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Re: IDL i/o on G4
Dirk Fabian wrote:
> In article <3AB152F6.48743F25@astro.cornell.edu>,
> JD Smith <firstname.lastname@example.org> wrote:
> >"Dmitri A. Sergatskov" wrote:
> >> >I should think a G4 titanium with OSX would be just about the fastest
> >> >laptop for running IDL available, but only if RSI is on the ball and has
> >> >a version ready when it hits prime time (sometime this summer, though
> >> >the release is next week).
> >> >
> >I have used almost exclusively Linux IDL. I find it very stable. The
> >problem you refer to has to do with hardware and the free X display
> >servers, not IDL, and has been (partially) alleviated with XFree86
> >v4.0. It's the inability to simultaneously *overlay* an 8-bit
> >pseudo-color visual on a native 24-bit Truecolor session. Usually you
> >want to do this to accomodate a program written in a color-depth
> >specific way (yes David, it is a crime). Overlay functionality has been
> >typical of most unix workstation video hardware for a long time, but has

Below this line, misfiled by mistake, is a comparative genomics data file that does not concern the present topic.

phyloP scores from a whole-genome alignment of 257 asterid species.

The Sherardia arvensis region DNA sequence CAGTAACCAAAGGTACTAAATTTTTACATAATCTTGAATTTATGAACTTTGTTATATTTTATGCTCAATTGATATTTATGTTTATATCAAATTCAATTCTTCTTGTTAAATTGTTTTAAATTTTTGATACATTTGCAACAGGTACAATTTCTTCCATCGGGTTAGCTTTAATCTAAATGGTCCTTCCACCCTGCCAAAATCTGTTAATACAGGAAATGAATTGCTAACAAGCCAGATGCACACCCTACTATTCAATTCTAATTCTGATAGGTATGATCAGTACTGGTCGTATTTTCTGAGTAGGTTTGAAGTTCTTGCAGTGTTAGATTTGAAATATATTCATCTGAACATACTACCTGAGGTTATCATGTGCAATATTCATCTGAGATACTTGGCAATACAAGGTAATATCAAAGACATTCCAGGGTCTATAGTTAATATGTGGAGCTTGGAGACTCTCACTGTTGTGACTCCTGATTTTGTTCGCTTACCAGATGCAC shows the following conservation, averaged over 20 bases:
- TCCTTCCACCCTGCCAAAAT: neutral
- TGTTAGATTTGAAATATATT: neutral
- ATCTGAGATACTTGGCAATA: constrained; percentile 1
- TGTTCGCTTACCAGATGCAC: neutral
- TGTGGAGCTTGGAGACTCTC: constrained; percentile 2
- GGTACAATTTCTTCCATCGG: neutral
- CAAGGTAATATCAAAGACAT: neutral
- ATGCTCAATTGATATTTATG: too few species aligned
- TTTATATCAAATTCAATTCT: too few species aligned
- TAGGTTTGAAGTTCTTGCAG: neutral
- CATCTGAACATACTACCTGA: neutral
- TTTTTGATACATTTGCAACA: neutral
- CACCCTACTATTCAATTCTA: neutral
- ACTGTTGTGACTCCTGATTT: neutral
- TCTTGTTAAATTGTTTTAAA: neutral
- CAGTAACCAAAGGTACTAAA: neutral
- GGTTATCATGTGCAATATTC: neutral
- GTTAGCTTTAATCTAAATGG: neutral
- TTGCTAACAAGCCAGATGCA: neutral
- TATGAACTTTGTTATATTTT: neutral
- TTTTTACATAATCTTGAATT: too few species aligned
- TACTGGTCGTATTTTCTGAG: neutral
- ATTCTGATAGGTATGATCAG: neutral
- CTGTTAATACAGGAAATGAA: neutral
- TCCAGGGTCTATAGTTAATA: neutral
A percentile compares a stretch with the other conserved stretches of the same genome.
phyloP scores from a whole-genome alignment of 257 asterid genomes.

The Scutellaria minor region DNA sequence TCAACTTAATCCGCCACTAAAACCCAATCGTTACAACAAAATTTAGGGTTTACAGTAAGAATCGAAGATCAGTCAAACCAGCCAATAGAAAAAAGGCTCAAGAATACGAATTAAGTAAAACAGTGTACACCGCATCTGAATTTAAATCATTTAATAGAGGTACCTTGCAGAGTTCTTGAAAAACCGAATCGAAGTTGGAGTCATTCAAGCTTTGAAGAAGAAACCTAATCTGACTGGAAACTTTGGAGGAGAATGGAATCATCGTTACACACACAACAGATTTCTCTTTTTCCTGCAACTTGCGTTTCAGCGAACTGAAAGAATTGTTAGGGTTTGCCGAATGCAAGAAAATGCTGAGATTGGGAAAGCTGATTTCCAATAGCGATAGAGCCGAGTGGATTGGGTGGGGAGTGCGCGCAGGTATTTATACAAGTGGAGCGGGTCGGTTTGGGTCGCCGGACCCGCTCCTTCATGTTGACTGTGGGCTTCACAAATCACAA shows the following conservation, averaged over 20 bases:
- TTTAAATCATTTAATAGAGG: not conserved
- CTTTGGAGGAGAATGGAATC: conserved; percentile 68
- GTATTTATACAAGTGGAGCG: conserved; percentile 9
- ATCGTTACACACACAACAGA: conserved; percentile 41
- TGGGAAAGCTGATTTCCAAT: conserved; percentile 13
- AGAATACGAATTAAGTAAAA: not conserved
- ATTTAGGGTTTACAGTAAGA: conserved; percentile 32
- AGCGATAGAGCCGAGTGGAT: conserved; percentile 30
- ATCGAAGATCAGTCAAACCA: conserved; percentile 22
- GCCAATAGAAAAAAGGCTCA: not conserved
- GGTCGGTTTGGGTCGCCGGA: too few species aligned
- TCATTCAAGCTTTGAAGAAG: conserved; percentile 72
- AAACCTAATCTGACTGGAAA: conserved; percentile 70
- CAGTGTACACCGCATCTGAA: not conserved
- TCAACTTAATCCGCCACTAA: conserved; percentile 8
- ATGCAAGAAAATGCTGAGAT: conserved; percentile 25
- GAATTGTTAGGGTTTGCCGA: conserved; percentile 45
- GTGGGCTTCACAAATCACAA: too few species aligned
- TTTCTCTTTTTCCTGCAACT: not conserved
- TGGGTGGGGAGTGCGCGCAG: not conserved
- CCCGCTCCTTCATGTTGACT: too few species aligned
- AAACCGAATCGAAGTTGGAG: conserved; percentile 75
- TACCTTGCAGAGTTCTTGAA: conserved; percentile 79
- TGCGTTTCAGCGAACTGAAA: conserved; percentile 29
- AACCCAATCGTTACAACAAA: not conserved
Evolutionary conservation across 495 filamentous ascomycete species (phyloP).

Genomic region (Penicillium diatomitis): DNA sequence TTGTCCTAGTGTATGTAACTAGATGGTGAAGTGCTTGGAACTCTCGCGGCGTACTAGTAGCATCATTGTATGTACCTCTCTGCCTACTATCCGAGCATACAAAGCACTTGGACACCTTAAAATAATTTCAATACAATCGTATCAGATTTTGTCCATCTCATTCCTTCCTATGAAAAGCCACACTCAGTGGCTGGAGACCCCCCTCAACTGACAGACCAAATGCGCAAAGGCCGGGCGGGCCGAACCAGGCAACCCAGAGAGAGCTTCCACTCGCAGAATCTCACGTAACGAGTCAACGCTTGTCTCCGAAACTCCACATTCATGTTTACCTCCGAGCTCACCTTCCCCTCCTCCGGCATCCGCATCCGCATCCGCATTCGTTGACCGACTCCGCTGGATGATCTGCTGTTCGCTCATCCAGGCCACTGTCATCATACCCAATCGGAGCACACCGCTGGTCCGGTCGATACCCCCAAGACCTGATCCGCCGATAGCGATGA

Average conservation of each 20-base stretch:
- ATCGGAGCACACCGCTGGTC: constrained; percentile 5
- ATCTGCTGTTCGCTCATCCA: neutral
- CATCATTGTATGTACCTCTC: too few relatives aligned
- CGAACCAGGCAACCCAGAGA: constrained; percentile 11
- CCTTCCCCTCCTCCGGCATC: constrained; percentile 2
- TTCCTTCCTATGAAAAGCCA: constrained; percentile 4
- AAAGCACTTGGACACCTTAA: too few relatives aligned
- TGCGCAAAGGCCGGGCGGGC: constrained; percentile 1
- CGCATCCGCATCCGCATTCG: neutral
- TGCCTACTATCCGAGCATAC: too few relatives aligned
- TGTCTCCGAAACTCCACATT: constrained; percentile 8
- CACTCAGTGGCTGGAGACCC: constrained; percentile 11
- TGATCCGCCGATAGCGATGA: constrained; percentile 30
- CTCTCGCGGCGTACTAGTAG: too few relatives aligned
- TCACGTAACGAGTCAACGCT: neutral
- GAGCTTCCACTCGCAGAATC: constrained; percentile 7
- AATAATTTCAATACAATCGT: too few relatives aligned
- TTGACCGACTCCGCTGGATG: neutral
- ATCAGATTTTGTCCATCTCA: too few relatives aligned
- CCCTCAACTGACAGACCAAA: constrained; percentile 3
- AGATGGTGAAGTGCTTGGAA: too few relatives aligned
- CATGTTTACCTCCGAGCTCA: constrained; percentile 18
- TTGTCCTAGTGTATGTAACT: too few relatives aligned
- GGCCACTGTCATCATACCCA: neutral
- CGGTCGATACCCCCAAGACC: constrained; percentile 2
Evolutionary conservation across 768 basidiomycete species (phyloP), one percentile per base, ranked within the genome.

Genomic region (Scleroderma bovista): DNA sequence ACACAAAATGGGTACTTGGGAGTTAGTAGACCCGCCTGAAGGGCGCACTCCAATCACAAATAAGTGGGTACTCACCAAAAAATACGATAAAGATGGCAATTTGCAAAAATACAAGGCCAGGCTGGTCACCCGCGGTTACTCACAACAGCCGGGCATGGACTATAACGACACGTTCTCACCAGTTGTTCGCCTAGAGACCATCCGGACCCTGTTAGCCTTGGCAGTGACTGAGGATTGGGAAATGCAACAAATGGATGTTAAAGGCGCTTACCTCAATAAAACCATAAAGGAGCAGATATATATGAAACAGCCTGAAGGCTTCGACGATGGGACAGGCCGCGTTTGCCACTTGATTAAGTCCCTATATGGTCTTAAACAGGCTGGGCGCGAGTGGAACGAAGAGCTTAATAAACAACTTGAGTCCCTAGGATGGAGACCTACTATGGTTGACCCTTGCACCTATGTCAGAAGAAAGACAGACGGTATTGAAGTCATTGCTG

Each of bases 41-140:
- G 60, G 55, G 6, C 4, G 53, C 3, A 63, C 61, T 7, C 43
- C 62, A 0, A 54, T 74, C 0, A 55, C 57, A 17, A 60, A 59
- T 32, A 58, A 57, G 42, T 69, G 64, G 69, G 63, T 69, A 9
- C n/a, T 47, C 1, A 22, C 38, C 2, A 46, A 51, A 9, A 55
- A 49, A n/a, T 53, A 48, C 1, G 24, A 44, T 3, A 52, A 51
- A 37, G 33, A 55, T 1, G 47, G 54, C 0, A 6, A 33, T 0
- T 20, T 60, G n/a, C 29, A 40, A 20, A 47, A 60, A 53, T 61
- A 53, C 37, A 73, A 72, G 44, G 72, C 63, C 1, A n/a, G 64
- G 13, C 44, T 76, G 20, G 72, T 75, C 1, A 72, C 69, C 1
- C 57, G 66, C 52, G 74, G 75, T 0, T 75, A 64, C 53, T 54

> >only recently been catching on among standard PC components. The Matrox
> >cards are a good example.
> I haven't been keeping up with the characteristics of the new Xfree
> distributions. Is it possible to have multiple visual classes on the
> same screen, or do I still need to start another session in 8bit mode?
> Xfree86 development seems to have nearly ground to halt over the past 2
> years, and it was my understanding that version 4 didn't end up having
> overlay capabilities despite advertisement to the contrary. What's the
Hey Dirk, how's wisconsin livin'? The idea of overlays is to have two
visual classes operating at once. You can also start another X server
with a different visual and have it directed to the same display, with
xnest for example -- not exactly convenient, but works for almost any
hardware, I think.
Try "xdpyinfo" for a list of visual modes available. If all you see is
a Truecolor/Directcolor 24 bit entry, then you're out of luck. I
believe the Matrox cards (mga driver) have the best (only?) support for
this under XF864.
A more relevant question starts to be, how logical is it to jump through
so many hoops to keep writing and using 8-bit psuedocolor applications?
I think we need an entirely new color model, one which takes full
advantage of the better capabilities of modern video hardware. There
must be better ideas out there. Device, decomposed=0 is just an interim
solution, which is actually more crippling than a pure PseudoColor
visual. I wonder what tack other color-heavy processing software has